Indonesian Independence Day is observed on August 17. It is a celebration of their declaration of independence from Dutch colonizers in 1945. The country was finally granted independence by colonials in December 1949. Sukarno, the first President, opted to commemorate 17 th August 1945 as the independence day of Indonesia, though it wasn’t until 2005 that the Dutch finally accepted Sukarno’s declaration!
With Sukarno and Suharto, writer Pramoedya Ananta Toer also made a bid for independence as he felt, “Each injustice has to be fought against”. Toer also known as Pak Pram the freedom fighter and writer spent some years in jail and under house arrest for his outspoken writing, both under the Colonials and under Suharto in the island of Buru. He came up with the Buru Quartet and eventually was nominated for the Nobel Prize in 1988. He died in 2006. A google doodle did mark his ninety second birthday in 2017. Read more
Amba, a novel from Indonesia, written by award winning writer Lakshmi Pamuntjak, was a modern take on the story of Amba and Bhisma from The Mahabharata, set against the backdrop of the violence of 1965 and the Buru penal colony set up during Suharto’s regime. Published in 2012, it became a national bestseller within Indonesia.
It was first translated to German in 2015 and sold 10,000 copies within three months of its launch. Later the English translation renamed it The Question of Red (2016). The novel did win some amount of international acclaim. Read more
In February last year, I was sitting in Cafe Batavia on Fatahillah Square in Jakarta, talking to an Indonesian friend. We were discussing how any novelist might describe a country to a readership who know nothing about it. We were surrounded by framed photos of Indonesian politicians and Hollywood stars, and the ceiling fans turned overhead. Outside, it was hot and overcast, and students milled around the front of the History Museum, built by the Dutch in 1710 and now housing objects from the founding of Jayakarta in 1527. How could any writer portray such a diverse culture?
My friend smiled wryly. “You only have the same problem as the rest of us,” he said. “Indonesia isn’t a nation. It’s an imagination.”
There are some countries so vast and diverse that any attempt to summarise them feels insulting: such is Indonesia. With a population of 258 million, it is the world’s fourth most populous nation and the largest formed by an archipelago. When it was guest of honour at the Frankfurt book fair last year, it appeared under the banner “17,000 islands of imagination”, a phrase describing its geography but also encapsulating the complexities of representation. Indonesia is home to hundreds of different ethnicities speaking as many languages, and, along with Hindus, Christians and Buddhists, has a majority Muslim population that is the largest in the world. But, as yet, little of its literature has been translated into English.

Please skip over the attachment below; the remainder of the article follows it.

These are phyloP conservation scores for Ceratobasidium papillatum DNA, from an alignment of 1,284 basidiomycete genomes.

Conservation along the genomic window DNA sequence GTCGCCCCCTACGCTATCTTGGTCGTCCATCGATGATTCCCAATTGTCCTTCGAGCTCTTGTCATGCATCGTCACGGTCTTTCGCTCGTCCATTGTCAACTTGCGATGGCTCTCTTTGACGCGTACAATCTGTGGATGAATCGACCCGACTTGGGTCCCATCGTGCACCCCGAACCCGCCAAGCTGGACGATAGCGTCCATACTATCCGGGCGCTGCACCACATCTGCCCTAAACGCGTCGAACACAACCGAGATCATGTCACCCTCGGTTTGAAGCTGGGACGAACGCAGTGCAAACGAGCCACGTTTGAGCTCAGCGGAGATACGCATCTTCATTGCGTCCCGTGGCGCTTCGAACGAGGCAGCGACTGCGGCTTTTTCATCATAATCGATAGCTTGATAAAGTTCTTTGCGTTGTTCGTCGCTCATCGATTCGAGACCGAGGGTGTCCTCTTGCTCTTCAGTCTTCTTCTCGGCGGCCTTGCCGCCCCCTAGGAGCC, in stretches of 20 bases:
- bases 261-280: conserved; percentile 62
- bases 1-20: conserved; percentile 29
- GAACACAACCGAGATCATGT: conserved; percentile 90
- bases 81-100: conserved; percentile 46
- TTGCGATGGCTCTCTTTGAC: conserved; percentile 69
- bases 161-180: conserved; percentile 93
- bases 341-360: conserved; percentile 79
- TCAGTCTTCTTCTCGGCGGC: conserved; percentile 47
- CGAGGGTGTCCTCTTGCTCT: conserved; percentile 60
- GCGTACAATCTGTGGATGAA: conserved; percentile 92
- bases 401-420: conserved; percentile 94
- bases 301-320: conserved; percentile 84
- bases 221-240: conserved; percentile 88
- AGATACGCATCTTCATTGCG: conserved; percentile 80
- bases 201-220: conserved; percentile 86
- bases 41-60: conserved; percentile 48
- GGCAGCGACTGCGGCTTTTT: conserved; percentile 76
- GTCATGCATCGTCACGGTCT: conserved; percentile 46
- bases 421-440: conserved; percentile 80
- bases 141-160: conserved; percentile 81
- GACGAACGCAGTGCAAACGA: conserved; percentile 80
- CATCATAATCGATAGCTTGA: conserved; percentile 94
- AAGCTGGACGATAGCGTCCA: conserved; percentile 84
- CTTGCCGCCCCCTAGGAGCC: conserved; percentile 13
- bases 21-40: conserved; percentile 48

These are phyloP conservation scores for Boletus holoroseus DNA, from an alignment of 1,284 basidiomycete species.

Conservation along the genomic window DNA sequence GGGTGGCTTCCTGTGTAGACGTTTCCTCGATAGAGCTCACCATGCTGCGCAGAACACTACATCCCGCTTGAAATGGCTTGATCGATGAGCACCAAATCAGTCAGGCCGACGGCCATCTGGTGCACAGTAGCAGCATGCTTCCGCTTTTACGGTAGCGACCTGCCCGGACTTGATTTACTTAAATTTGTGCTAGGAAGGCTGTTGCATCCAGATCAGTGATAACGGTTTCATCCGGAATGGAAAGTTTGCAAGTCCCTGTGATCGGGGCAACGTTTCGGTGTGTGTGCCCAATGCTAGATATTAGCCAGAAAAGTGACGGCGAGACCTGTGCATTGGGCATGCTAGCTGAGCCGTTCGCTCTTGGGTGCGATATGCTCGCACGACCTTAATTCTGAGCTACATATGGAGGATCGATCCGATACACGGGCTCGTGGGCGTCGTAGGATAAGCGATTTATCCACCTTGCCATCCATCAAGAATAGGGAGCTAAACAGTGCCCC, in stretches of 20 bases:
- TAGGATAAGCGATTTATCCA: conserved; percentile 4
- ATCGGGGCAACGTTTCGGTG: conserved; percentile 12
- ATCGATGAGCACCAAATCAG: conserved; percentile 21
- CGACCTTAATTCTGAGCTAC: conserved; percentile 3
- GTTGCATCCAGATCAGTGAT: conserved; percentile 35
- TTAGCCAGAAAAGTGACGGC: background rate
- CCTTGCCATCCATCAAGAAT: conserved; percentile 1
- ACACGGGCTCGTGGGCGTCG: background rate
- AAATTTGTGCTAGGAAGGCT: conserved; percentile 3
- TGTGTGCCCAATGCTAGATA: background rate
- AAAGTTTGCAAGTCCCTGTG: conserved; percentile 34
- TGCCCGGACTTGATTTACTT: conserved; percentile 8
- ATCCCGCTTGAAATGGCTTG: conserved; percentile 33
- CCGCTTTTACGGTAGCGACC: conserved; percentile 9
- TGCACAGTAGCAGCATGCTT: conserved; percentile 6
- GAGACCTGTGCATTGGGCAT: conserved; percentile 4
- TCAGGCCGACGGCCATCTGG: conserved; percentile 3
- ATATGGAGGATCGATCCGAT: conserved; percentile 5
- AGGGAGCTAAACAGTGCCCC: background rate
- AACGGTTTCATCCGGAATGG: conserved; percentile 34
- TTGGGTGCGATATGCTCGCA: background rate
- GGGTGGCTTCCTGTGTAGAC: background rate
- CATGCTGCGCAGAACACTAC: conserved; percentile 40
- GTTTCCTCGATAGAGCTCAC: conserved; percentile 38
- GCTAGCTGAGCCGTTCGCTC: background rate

Elizabeth Pisani is a writer and epidemiologist who has lived in Indonesia for many years. She has a simple explanation for this: ignorance. “Indonesia has no place in the British imagination,” she says. “It wasn’t a British colony and there’s virtually no Indonesian diaspora here, which means Brits aren’t even introduced to the country through food or a cultural presence.” In the absence of such historical links, can literature fill that imaginative gap?
Pankaj Mishra reports from Indonesia: LRB
I first visited Indonesia in 1995. For someone from India, as I was, to arrive in a country that was once part of the Hindu-Buddhist ecumene was to drift into a pleasurable dream where minor figures familiar from childhood readings of the Ramayana and the Mahabharata loomed over city squares. The Dutch, unlike the British in India, had inflicted few obviously self-aggrandising monuments on the country they exploited. Squatters now lived in the decaying colonial district of Kota in Jakarta where the Dutch had once created a replica of home, complete with mansions, canals and cobbled squares. By the time I visited, the language of the colonial power had been discarded and a new national language, Bahasa Indonesia, had helped pull together an extensive archipelago comprising more than 17,500 islands and including hundreds of ethnic groups. Read more